PFAS Exposure and Cardiometabolic Health in U.S. Women
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CitationMitro, Susanna. 2020. PFAS Exposure and Cardiometabolic Health in U.S. Women. Doctoral dissertation, Harvard University, Graduate School of Arts & Sciences.
AbstractAmericans are exposed to multiple per- and polyfluoroalkyl substances (PFAS), chemicals used in consumer products including stain-resistant treatment and food packaging. Strong evidence of health effects from high exposures to these chemicals has recently emerged, but there is less information about the health effects of typical exposure levels.
In Chapter 1, we tested the extent to which early pregnancy PFAS concentrations were associated with gestational weight gain and postpartum weight changes, using 1614 women in the Project Viva pre-birth cohort. Women gained more weight during pregnancy per doubling of 2-(N-ethyl-perfluorooctane sulfonamide) acetic acid (EtFOSAA), retained more weight at one year postpartum per doubling of perfluorooctanoic acid (PFOA), and gained more weight at three years postpartum per doubling in PFOA. We concluded that concentrations of certain PFAS in pregnancy were associated with greater gestational weight gain, weight retention, and weight gain after pregnancy.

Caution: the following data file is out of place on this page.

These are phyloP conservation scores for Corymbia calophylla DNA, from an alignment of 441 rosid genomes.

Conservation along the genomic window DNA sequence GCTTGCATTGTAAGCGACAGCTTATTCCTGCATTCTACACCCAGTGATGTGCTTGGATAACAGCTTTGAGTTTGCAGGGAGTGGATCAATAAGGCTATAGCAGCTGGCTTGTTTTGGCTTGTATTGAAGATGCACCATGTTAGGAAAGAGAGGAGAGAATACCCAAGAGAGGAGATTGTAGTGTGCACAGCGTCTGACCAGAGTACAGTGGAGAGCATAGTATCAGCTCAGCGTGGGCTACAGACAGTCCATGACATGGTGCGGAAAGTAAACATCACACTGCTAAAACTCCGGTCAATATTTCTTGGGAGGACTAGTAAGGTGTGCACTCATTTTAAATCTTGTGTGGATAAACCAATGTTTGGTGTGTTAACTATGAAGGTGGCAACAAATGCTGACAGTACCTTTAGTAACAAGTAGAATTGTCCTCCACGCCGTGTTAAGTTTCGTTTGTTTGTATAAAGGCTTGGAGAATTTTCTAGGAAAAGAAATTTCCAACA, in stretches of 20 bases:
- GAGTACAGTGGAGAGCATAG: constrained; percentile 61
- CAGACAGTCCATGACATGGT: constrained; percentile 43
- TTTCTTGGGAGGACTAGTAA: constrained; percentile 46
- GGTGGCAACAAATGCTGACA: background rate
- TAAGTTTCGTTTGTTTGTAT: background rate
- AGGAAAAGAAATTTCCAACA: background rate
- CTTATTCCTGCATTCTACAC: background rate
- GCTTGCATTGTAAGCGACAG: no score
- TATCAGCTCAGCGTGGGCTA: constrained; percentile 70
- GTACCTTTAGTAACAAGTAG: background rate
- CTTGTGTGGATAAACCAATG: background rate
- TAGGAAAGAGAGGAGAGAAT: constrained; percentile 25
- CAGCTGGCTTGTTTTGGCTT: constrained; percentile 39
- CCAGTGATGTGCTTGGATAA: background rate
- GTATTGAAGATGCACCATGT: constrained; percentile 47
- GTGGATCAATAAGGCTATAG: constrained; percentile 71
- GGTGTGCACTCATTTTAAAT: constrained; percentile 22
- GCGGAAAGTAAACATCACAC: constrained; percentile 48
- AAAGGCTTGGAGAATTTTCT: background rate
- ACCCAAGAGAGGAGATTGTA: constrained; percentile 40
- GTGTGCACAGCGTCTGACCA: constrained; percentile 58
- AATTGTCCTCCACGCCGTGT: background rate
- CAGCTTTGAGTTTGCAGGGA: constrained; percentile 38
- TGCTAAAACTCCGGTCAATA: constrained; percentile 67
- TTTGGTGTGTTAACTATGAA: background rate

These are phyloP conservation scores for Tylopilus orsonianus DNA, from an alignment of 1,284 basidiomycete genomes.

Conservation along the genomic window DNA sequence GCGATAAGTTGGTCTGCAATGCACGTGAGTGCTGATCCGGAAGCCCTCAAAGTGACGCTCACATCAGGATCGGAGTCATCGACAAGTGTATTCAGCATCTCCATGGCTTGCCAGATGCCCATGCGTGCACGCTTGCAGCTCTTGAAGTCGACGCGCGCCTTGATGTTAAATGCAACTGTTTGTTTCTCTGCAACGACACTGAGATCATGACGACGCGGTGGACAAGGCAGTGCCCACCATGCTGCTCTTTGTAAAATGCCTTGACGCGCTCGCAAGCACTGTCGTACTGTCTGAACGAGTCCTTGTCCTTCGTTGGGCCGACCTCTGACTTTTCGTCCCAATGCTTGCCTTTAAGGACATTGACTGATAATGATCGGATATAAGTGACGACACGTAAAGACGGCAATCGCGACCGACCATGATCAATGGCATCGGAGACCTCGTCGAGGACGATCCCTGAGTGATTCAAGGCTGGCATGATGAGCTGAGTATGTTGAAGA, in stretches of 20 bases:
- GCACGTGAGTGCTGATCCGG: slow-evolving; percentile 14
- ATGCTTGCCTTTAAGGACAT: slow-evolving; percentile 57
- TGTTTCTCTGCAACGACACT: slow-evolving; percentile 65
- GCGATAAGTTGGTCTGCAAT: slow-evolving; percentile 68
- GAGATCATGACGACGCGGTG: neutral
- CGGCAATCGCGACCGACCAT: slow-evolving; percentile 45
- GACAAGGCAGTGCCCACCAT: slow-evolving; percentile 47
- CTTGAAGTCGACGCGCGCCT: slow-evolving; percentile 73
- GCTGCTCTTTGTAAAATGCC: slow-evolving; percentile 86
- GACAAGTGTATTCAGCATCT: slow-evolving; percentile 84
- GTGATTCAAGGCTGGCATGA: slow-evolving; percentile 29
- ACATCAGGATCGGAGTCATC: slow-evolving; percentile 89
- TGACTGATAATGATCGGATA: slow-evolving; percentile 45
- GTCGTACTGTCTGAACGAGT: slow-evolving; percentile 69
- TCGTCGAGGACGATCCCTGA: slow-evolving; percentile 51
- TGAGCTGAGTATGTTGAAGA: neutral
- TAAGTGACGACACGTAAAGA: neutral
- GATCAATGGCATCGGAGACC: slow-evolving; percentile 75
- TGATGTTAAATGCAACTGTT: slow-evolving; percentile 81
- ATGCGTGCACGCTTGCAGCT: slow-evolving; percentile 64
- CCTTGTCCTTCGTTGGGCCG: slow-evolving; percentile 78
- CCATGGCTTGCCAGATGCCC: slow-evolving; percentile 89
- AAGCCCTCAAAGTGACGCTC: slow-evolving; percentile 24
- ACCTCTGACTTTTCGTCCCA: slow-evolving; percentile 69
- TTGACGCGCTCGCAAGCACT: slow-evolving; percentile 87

In Chapter 2, we examined the extent to which PFAS plasma concentrations during pregnancy were associated with postpartum anthropometry and biomarkers, again using participants in Project Viva. Higher pregnancy concentrations of EtFOSAA, PFOA, and perfluorooctanesulfonic acid (PFOS) were associated with greater adiposity, and higher PFOS was associated with higher systolic blood pressure at three years postpartum. We also reported that EtFOSAA concentrations were associated with biomarkers of inflammation and worse cardiovascular health at three years postpartum. We concluded that higher concentrations of PFOS, PFOA, and EtFOSAA were associated with a shift towards a higher-risk postpartum profile across measures of anthropometry, blood pressure, and biomarkers of cardiometabolic health.
In Chapter 3, we tested whether PFAS concentrations were associated with metabolites previously shown to predict incident type 2 diabetes, using participants in the Diabetes Prevention Program. Higher concentrations of Sb-PFOA (branched isomer of PFOA) were associated with higher leucine and lower glycine, while higher total PFOA and n-PFOA (linear isomer of PFOA) were associated with lower glycine. Several PFAS were positively associated with multiple triacylglycerols, diacylglycerols, and glycerophospholipids. Our results suggest that PFAS may increase risk of type 2 diabetes through alterations in amino acid, glycerolipid and glycerophospholipid metabolism. Further research is needed to elucidate mechanisms.
Citable link to this pagehttps://nrs.harvard.edu/URN-3:HUL.INSTREPOS:37365714
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